In many regions across the globe, extreme weather events such as storms have increased in frequency, intensity, and duration due to climate change. Ecological theory predicts that such extreme events should have large impacts on ecosystem structure and function. High winds and precipitation associated with storms can affect lakes via short-term runoff events from watersheds and physical mixing of the water column. In addition, lakes connected to rivers and streams will also experience flushing due to high flow rates. Although we have a well-developed understanding of how wind and precipitation events can alter lake physical processes and some aspects of biogeochemical cycling, our mechanistic understanding of the emergent responses of phytoplankton communities is poor. Here we provide a comprehensive synthesis that identifies how storms interact with lake and watershed attributes and their antecedent conditions to generate changes in lake physical and chemical environments. Such changes can restructure phytoplankton communities and their dynamics, as well as result in altered ecological function (e.g., carbon, nutrient and energy cycling) in the short- and long-term. We summarize the current understanding of storm-induced phytoplankton dynamics, identify knowledge gaps with a systematic review of the literature, and suggest future research directions across a gradient of lake types and environmental conditions.
  • Wologo, Ethan; Shakil, Sarah; Zolkos, Scott; Textor, Sadie; Ewing, Stephanie; Klassen, Jane; Spencer, Robert G. M.; Podgorski, David C.; Tank, Suzanne E. T.; Baker, Michelle A.; O'Donnell, Jonathan A.; Wickland, Kimberly P.; Foks, Sydney S. W.; Zarnetske, Jay P.; Lee-Cullin, Joseph; Liu, Futing; Yang, Yuanhe; Kortelainen, Pirkko; Kolehmainen, Jaana; Dean, Joshua F.; Vonk, Jorien E.; Holmes, Robert M.; Pinay, Gilles; Powell, Michaela M.; Howe, Jansen; Frei, Rebecca J.; Bratsman, Samuel P.; Abbott, Benjamin W. (American Geophysical Union, 2021)
    Global Biogeochemical Cycles 35 (1), e2020GB006719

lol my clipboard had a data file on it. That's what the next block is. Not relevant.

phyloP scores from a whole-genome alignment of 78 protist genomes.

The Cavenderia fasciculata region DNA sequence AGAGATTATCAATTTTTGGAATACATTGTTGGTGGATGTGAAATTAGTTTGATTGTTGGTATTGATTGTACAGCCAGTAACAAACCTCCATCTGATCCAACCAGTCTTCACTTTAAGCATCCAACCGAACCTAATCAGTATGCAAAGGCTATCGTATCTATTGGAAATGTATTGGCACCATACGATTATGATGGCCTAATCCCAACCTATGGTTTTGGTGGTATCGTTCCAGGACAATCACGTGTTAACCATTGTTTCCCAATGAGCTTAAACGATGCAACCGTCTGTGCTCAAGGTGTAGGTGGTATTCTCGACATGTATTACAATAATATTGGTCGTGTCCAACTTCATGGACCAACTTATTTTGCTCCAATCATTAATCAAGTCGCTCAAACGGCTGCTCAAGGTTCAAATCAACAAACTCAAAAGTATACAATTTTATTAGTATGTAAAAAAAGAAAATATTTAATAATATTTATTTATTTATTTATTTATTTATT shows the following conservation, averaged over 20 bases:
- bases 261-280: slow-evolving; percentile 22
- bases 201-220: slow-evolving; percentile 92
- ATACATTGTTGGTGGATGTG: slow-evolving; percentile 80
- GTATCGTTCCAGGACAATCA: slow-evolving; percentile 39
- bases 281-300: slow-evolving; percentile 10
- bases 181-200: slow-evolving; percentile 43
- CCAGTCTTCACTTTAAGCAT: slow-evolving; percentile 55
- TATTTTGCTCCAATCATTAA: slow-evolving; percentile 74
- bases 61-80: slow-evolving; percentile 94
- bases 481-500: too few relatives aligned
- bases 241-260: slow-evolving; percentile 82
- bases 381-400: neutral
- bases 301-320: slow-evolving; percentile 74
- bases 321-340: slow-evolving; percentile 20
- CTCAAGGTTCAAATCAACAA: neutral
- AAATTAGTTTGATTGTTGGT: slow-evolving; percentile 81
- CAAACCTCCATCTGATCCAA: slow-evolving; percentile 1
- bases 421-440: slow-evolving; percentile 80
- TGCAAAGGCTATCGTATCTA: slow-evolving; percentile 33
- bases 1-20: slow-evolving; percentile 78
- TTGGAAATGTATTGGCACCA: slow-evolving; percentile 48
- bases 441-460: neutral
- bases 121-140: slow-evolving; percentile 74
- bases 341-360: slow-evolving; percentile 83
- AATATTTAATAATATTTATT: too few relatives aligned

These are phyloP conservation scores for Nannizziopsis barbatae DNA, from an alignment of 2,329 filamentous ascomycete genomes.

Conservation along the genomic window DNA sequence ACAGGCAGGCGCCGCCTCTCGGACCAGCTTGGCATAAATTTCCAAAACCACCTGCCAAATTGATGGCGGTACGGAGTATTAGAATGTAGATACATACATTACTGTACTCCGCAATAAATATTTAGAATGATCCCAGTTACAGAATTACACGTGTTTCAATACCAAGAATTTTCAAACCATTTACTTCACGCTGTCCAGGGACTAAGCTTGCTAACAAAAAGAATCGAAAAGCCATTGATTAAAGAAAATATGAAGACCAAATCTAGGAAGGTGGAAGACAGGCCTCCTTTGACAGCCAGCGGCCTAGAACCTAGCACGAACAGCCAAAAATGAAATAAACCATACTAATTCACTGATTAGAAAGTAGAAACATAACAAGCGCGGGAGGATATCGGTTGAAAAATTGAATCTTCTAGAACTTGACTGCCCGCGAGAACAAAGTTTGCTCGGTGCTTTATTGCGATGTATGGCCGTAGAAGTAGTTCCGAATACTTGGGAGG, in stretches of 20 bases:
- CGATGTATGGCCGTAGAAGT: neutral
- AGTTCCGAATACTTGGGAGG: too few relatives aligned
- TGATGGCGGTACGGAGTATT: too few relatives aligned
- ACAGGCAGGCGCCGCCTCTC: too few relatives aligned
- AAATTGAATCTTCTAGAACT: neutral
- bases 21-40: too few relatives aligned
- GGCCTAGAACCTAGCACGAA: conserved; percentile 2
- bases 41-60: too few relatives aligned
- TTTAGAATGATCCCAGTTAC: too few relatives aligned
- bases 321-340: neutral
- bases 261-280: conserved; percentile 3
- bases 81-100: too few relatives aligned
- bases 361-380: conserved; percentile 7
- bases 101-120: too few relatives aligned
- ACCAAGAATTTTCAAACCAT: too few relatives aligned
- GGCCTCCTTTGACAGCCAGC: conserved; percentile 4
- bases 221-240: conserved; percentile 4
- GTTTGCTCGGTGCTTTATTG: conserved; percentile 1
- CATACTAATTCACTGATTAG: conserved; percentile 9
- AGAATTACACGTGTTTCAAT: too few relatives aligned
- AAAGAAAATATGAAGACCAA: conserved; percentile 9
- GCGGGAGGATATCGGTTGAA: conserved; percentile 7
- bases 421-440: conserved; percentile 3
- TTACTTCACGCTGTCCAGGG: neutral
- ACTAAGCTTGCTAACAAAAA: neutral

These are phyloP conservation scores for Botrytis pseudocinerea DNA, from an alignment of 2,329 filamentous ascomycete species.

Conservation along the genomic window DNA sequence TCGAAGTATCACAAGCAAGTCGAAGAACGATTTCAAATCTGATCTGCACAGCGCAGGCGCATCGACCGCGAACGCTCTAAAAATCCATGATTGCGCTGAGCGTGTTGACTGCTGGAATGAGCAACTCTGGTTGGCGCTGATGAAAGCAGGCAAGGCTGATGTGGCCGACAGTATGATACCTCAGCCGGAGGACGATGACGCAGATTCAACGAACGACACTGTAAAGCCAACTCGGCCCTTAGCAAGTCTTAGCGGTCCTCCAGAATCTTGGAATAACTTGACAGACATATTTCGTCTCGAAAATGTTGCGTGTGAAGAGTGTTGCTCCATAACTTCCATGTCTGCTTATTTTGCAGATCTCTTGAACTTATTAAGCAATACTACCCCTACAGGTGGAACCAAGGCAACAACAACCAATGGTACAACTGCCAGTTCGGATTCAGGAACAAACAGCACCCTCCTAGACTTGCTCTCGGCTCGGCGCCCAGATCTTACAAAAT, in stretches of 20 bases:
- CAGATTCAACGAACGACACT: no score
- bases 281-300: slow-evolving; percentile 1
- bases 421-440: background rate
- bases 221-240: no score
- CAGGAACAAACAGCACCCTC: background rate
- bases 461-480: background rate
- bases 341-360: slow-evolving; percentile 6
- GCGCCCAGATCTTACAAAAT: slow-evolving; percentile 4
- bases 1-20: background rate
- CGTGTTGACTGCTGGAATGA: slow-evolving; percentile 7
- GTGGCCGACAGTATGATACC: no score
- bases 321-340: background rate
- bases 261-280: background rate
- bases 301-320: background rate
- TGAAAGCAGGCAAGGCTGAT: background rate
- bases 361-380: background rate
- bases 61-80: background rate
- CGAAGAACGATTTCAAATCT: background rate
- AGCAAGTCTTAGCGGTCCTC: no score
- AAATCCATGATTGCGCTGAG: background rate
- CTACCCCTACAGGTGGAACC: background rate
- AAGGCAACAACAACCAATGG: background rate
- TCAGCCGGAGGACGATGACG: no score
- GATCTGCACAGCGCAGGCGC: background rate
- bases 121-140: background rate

Permafrost degradation is delivering bioavailable dissolved organic matter (DOM) and inorganic nutrients to surface water networks. While these permafrost subsidies represent a small portion of total fluvial DOM and nutrient fluxes, they could influence food webs and net ecosystem carbon balance via priming or nutrient effects that destabilize background DOM. We investigated how addition of biolabile carbon (acetate) and inorganic nutrients (nitrogen and phosphorus) affected DOM decomposition with 28-day incubations. We incubated late-summer stream water from 23 locations nested in seven northern or high-altitude regions in Asia, Europe, and North America. DOM loss ranged from 3% to 52%, showing a variety of longitudinal patterns within stream networks. DOM optical properties varied widely, but DOM showed compositional similarity based on Fourier transform ion cyclotron resonance mass spectrometry (FT-ICR MS) analysis. Addition of acetate and nutrients decreased bulk DOM mineralization (i.e., negative priming), with more negative effects on biodegradable DOM but neutral or positive effects on stable DOM. Unexpectedly, acetate and nutrients triggered breakdown of colored DOM (CDOM), with median decreases of 1.6% in the control and 22% in the amended treatment. Additionally, the uptake of added acetate was strongly limited by nutrient availability across sites. These findings suggest that biolabile DOM and nutrients released from degrading permafrost may decrease background DOM mineralization but alter stoichiometry and light conditions in receiving waterbodies. We conclude that priming and nutrient effects are coupled in northern aquatic ecosystems and that quantifying two-way interactions between DOM properties and environmental conditions could resolve conflicting observations about the drivers of DOM in permafrost zone waterways.